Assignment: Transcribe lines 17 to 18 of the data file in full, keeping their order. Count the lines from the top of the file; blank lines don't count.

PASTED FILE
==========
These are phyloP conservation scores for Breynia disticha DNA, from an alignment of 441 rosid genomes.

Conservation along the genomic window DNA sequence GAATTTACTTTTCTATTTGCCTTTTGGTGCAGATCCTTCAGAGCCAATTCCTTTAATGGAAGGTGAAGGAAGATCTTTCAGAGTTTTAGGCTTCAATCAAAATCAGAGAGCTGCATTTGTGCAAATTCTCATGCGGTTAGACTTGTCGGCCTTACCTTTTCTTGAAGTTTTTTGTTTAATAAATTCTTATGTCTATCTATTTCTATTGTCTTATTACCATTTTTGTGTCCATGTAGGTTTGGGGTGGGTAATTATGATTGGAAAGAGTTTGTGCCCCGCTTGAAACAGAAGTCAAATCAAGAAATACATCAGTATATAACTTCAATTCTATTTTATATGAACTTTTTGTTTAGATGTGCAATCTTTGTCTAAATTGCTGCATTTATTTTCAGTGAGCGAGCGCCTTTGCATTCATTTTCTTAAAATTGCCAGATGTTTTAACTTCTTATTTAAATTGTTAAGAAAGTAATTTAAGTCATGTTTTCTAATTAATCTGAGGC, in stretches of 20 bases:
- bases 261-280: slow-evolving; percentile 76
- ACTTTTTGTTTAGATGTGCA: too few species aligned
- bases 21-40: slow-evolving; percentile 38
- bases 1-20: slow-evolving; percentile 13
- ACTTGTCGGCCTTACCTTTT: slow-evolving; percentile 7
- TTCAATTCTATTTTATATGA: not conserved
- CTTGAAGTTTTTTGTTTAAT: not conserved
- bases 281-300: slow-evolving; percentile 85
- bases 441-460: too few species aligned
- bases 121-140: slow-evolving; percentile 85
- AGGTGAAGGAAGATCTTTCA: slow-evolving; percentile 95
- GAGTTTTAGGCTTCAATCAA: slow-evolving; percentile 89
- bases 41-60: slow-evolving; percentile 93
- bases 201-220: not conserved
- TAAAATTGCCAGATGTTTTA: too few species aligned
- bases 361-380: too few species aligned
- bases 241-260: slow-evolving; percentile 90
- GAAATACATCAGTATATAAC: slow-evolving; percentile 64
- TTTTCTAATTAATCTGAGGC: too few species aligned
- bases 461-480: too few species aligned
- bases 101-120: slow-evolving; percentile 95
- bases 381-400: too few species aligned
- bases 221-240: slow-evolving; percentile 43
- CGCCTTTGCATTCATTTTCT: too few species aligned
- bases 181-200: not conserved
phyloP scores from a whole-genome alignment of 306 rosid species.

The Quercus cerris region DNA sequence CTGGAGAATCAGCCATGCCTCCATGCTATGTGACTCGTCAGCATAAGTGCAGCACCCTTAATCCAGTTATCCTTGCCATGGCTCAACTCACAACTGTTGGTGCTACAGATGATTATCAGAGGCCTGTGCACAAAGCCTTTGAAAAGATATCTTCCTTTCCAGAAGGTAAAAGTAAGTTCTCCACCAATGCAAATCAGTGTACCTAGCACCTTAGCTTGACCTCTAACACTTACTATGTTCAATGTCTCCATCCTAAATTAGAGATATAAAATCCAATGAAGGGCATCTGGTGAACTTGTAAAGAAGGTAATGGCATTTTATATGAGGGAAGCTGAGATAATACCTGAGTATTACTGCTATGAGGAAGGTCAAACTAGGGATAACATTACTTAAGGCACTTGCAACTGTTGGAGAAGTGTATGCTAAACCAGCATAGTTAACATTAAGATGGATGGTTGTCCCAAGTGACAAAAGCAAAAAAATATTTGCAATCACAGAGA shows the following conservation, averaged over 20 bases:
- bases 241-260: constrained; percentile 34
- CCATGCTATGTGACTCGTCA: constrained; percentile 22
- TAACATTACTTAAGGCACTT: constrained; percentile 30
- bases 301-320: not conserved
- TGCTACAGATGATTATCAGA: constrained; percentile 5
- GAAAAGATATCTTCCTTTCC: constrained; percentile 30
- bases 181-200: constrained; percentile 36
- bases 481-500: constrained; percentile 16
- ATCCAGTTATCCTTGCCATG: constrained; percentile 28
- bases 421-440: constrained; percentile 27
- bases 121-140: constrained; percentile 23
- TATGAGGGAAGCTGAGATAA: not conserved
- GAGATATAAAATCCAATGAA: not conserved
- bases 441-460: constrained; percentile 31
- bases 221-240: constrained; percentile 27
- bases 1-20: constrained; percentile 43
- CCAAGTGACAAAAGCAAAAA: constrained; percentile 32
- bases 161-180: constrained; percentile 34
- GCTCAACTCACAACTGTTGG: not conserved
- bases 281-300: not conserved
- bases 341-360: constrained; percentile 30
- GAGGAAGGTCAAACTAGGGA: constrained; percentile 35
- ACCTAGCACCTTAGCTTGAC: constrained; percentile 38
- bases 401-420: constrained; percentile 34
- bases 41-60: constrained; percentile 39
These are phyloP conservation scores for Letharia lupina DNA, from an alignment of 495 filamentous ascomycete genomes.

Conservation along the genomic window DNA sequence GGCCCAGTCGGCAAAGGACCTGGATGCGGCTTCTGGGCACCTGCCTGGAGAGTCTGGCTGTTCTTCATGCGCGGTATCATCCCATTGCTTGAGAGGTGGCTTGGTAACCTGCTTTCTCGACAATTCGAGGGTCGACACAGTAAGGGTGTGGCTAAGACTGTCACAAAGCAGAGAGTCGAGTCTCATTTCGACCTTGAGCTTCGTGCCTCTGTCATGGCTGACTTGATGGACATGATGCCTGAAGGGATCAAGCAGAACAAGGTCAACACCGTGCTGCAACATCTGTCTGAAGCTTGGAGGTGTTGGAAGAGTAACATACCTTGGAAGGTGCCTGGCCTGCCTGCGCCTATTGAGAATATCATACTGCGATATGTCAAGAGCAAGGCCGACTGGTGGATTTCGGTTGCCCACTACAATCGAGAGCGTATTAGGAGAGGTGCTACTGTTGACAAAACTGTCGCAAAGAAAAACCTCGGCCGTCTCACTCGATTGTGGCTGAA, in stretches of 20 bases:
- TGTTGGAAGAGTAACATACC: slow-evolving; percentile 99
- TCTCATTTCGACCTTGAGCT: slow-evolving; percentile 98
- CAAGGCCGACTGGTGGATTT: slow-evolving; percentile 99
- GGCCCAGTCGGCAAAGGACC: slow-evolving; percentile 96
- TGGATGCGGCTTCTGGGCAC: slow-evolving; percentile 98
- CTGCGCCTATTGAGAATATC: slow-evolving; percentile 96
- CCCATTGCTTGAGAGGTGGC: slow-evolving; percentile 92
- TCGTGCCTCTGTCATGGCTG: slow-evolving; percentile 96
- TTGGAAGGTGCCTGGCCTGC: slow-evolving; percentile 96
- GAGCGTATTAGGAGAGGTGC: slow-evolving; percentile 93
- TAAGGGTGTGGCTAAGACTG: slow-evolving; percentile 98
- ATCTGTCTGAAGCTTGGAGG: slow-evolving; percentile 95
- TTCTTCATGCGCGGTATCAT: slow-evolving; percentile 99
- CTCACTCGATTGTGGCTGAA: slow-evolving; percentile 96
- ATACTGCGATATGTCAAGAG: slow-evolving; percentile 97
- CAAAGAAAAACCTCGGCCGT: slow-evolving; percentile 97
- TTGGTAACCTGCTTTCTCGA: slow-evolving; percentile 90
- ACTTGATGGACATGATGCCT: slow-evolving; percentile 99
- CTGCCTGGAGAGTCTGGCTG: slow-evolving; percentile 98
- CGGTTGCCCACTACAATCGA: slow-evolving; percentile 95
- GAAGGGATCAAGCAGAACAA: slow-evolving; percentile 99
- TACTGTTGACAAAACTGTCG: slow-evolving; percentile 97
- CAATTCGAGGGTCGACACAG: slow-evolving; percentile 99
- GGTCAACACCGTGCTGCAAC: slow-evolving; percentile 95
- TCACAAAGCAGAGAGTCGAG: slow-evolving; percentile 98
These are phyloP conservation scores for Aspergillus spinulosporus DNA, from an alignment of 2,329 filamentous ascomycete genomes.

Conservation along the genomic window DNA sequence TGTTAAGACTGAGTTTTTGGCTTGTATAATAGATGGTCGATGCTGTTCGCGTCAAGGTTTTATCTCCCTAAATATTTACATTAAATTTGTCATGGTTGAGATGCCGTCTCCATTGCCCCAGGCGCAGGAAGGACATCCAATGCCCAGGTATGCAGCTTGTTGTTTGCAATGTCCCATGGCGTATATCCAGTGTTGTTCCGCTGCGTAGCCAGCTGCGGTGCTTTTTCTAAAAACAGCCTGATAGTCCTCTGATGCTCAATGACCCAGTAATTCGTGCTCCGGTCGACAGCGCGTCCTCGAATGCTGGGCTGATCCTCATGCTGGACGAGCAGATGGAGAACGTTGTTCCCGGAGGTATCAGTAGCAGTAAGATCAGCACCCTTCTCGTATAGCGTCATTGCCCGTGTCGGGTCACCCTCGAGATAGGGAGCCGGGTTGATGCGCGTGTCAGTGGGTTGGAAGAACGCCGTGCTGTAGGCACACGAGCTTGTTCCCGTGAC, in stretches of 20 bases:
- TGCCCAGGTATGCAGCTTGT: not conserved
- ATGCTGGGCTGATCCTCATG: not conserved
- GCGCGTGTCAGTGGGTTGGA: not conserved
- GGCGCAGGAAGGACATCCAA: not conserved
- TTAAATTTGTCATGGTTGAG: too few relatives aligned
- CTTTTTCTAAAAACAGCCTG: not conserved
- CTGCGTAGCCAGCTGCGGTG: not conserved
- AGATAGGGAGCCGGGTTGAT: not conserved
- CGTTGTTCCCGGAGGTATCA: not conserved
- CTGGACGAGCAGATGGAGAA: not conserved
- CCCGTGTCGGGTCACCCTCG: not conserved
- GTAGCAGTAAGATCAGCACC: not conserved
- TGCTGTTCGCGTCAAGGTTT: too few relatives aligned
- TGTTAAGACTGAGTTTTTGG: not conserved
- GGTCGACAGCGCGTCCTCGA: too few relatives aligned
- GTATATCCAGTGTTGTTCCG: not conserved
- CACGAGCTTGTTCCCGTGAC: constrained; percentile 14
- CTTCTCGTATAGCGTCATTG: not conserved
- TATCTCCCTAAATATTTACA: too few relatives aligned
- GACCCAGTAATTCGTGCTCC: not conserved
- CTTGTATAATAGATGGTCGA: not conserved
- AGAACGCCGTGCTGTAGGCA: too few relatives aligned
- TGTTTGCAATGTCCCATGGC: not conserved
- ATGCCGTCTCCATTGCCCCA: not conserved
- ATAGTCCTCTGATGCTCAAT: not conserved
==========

- TAAAATTGCCAGATGTTTTA: too few species aligned
- bases 361-380: too few species aligned